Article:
Effective communication is the crux of any successful restaurant. And, as a restaurant owner or manager, it’s critical to be multi-lingual to effectively communicate to all of your staff members. This can be literal (knowing English, French, and Spanish), but it can also mean learning key phrases that your employees use on the job day in and day out.
The kitchen itself is an area that some owners and managers worked in directly, and may not been able to engross themselves fully — including knowing how kitchen staff communicate with each other. To that end, we’ve assembled a list of 10 critical terms that the observant owner may hear thrown around as soon as they set foot in the kitchen, where they come from, and what they mean.
When your chef yells out to 86 the prime rib special, it can only mean one thing: stop letting your servers sell it. Most of the time, dishes that are “86’d” were so popular that your kitchen is simply out of the necessary components to make any more. Legend has it, the phrase came into popularity during the Prohibition era, when cops on the payroll of the speakeasy at 86 Bedford Street in New York City would given them the heads up that a raid was on its way.
Dying on the pass
The pass is the long, flat surface where completed plates are handed off from cooks in the back of house to servers in the front. When hot food is rapidly cooling and not being picked up fast enough by servers, it is said to be losing its perfect quality — or “dying on the pass.” Food could end up dying on the pass because servers are too busy or too disorganized to pick it up in short order, or because your kitchen staff is bunching too many orders at once and not releasing in waves. This is when a good expediter comes in handy, balancing the flow of food from the kitchen to the dining room.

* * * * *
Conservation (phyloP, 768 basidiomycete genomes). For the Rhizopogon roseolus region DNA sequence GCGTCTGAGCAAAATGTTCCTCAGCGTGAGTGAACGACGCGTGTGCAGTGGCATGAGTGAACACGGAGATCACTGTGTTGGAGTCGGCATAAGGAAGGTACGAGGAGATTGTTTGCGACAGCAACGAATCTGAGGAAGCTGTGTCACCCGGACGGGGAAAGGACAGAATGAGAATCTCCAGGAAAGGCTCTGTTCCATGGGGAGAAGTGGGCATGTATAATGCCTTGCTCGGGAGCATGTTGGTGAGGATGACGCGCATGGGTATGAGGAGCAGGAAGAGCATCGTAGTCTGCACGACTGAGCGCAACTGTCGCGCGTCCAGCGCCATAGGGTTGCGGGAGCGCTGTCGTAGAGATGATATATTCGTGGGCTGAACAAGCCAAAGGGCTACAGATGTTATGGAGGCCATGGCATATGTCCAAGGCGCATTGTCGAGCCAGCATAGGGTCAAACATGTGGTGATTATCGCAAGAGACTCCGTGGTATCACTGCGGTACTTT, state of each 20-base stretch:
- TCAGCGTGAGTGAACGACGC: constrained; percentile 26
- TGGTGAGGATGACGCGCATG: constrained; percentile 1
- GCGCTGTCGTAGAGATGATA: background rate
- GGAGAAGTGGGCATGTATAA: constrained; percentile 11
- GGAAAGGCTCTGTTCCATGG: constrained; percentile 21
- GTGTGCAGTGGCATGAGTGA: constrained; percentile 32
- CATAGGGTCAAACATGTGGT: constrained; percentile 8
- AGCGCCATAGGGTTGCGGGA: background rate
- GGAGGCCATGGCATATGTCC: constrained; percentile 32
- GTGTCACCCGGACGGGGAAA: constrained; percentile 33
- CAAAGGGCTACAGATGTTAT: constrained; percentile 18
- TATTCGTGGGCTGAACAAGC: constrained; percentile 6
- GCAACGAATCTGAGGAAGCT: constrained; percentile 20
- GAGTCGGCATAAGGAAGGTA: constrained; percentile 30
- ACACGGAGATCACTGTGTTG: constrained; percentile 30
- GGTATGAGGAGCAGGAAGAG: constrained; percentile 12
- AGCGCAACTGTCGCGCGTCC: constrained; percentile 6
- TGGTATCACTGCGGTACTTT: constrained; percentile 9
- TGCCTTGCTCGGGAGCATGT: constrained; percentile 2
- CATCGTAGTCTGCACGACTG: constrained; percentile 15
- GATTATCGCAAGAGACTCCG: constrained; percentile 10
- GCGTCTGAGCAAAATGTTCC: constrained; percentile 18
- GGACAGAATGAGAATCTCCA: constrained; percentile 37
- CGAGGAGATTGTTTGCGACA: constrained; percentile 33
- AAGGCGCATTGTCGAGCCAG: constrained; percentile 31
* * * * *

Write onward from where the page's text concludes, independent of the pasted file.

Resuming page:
A command that an expediter will give to the kitchen chefs to start cooking a particular dish, i.e. “Fire two steak medium, three polenta side, one lamb rare.” The phrase is also used on items that have been specifically held. A chef would wait to fire an entree until an appetizer is out, so your guests don’t receive two courses simultaneously.
A French phrase meaning “keeper of the food,” a garde manger is cool, open, and well-ventilated area where cold dishes are kept refrigerated and prepared in advance of serving. Items such as salads, hors d’oeuvres, pâtés, and charcuterie can be kept cool in this type of pantry, managed by a chef garde manger. At larger hotels or restaurants, this staff can also be responsible for buffet decoration made with perishable material such as cheese, fruit, vegetables, and butter.
Holding time is the amount of time you can hold a dish after being prepared until serving without compromising the safety or quality of the food. Health and safety standards surrounding optimal temperatures play a huge role in determining “holding time” for both raw and cooked items.
What chefs call a “hotel pan” is a standardized, stackable, stainless steel pan measuring 20.75 inches in length, 12.75 inches in width, and 2.5 inches deep. Pans of other sizes are described in relation to this, like 1/3 pan, 1/6 pan, 1/8 pan, and so on. These multipurpose pans are often used to braise and roast meat or carry ingredients, and can go from freezer to oven without bending from the temperature change.
In the weeds
When a chef is really busy in the kitchen, overwhelmed by requests, and has to cook, plate, and plan new orders all at once — under pressure — they’re “in the weeds.” (That’s the family-friendly term they use, anyway!)
Mise en place
Another French phrase meaning “everything in its place,” mise en place is all of the ingredients a prep cook will need for an entire service, prepped appropriately and ready to go at their station. This could mean butchering cuts of meat or whole chickens, cleaning and chopping vegetables, or par-cooking items in advance.
An order for the kitchen is “on deck” the second the ticket shoots out of the printer. The cook or expediter running the pass will shout out the orders so the line cooks know what will be coming up and can mentally prepare for what they’ll need throughout the table’s entire meal.
Simply, a food processor. Robot-Coupe (pronounced “robo-coop”) is a company established in 1960 to develop food processors for the catering industry. Today, chefs use the term broadly to describe a food processor of any brand.
Need to figure out how to make your kitchen work better for you in the coming year? Check out how 2015’s equipment innovations can help you increase your efficiency: